Press Release – New Zealand Government
Agriculture Minister Damien O’Connor has today classified the drought conditions in Waikato and South Auckland as an adverse event for the primary sector, unlocking $80,000 in Government support for farmers and growers.
“This is recognition that the extreme and prolonged nature of this dry spell is taking its toll on the primary sector and additional support is needed,” Minister O’Connor said.
“The lack of any substantial rainfall over the past few months means that the drought situation in the region has reached the point where assistance is needed to help the rural community get through.
“This unlocks initial extra funding of $80,000 for the Waikato, Hauraki-Coromandel Rural Support Trust to help speed up the recovery of farming and horticultural businesses,” he said.
The Waikato, Hauraki-Coromandel Rural Support Trust region includes South Auckland (Manukau and Papakura) Hamilton, Hauraki, Matamata-Piako, Ōtorohanga, South Waikato, Taupo, Thames-Coromandel, Waikato, Waipa, and Waitomo
“Farmers in Waikato are no strangers to dry summers and they have had good grass silage on hand to date but the longer they go without rain, the harder it becomes to carry on as usual.”
Today’s announcement follows adverse event classifications in Northland and North Auckland earlier this month where $80,000 was allocated to the Rural Support Trust to support affected farmers.
“I’m continuing to keep a close eye on conditions in Northland as well as many other parts of the country, in case more help is required. The Government is committed to doing all we can to support farmers and growers at what is a very challenging time.”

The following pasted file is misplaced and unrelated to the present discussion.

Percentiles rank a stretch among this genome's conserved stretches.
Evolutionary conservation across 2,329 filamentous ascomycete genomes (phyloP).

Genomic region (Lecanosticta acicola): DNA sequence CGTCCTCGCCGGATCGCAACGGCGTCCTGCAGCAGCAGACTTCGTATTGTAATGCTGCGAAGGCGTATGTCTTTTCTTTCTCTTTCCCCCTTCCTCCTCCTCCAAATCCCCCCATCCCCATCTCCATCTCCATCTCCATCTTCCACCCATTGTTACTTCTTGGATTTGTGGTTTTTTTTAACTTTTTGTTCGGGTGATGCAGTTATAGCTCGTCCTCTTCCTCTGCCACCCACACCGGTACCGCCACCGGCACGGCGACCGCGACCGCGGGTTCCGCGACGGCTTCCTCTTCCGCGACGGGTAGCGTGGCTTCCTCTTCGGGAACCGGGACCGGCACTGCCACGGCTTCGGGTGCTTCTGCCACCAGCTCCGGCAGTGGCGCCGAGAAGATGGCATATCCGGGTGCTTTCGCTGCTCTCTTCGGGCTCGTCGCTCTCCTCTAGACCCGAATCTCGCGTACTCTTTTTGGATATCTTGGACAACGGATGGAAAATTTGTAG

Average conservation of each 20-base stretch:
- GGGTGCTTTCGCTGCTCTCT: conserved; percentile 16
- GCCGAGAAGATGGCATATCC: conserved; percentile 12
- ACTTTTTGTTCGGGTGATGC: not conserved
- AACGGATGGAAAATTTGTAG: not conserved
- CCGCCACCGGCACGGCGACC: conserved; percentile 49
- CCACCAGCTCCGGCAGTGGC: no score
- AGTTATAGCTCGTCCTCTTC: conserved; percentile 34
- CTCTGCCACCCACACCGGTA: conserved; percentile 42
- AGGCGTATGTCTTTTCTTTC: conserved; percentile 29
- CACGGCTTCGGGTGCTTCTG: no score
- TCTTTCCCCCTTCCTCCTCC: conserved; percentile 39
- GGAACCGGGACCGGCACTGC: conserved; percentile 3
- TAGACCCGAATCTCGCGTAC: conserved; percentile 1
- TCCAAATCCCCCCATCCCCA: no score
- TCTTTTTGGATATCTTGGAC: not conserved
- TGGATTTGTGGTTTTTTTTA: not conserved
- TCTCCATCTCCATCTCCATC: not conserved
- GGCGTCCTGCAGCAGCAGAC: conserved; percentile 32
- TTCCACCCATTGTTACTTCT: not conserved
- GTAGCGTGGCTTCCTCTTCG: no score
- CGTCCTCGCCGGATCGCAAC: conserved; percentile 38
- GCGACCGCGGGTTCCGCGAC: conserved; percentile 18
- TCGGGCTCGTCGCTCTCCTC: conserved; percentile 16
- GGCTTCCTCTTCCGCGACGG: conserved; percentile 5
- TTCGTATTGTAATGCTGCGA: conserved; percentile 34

The $80,000 will bolster recovery activities in affected rural areas including:
· local groups such as the Rural Support Trusts and industry organisations running information sessions, technical transfer activities, and other community events to help support farmers and growers;
· one-to-one and group support from the Rural Support Trust; and
· coordination of help, resources and information for recovery.
Work and Income and Inland Revenue also have some recovery measures to help rural people get through drought and back to farming as usual when the weather allows.
“I encourage farmers to seek professional advice from Rural Support Trusts, DairyNZ and Beef + Lamb NZ who can provide information about managing dry conditions,” O’Connor said.
“They can also contact their accountants or banks if they need help or flexibility with making payments.”
Note to Editors
Criteria for classifying a medium-scale adverse event
There are three levels of ‘adverse events’ – localised, medium and large. These can cover events like drought, floods, fire, earthquakes and other natural disasters. The criteria for assessing the scale of an adverse event are:
· Options available for the community to prepare for and recover from the event;
· Magnitude of the event (likelihood and scale of physical impact), and;
· Capacity of the community to cope economically and socially impact.
Recovery Assistance Measures may include:
Recovery facilitator(s): A recovery facilitator may be needed to coordinate response and recovery initiatives with various agencies, usually working alongside the Rural Support Trust.
Psychosocial support and community events: Rural Support Trusts manage events and extra outreach to help get farmers off-farm, reduce isolation and improve morale. They can also point people in the direction of specific help: financial, health, or otherwise.
Inland Revenue assistance: Tax relief measures may be made available on a case-by-case basis. These could include flexibility on tax dates, or income equalisation.
Enhanced Task Force Green: A labour assistance scheme that can be launched for clean-up and repairs.
Technology transfer costs: Grants may be provided for education and technical advice on recovery options relating to financial and contingency planning, including animal welfare.
Rural assistance payments (RAPs): Payments to families affected by specific events when their farm or orchard business can’t meet essential living needs. These payments are set at 100% of the unemployment benefit level.
More information on adverse events is available at: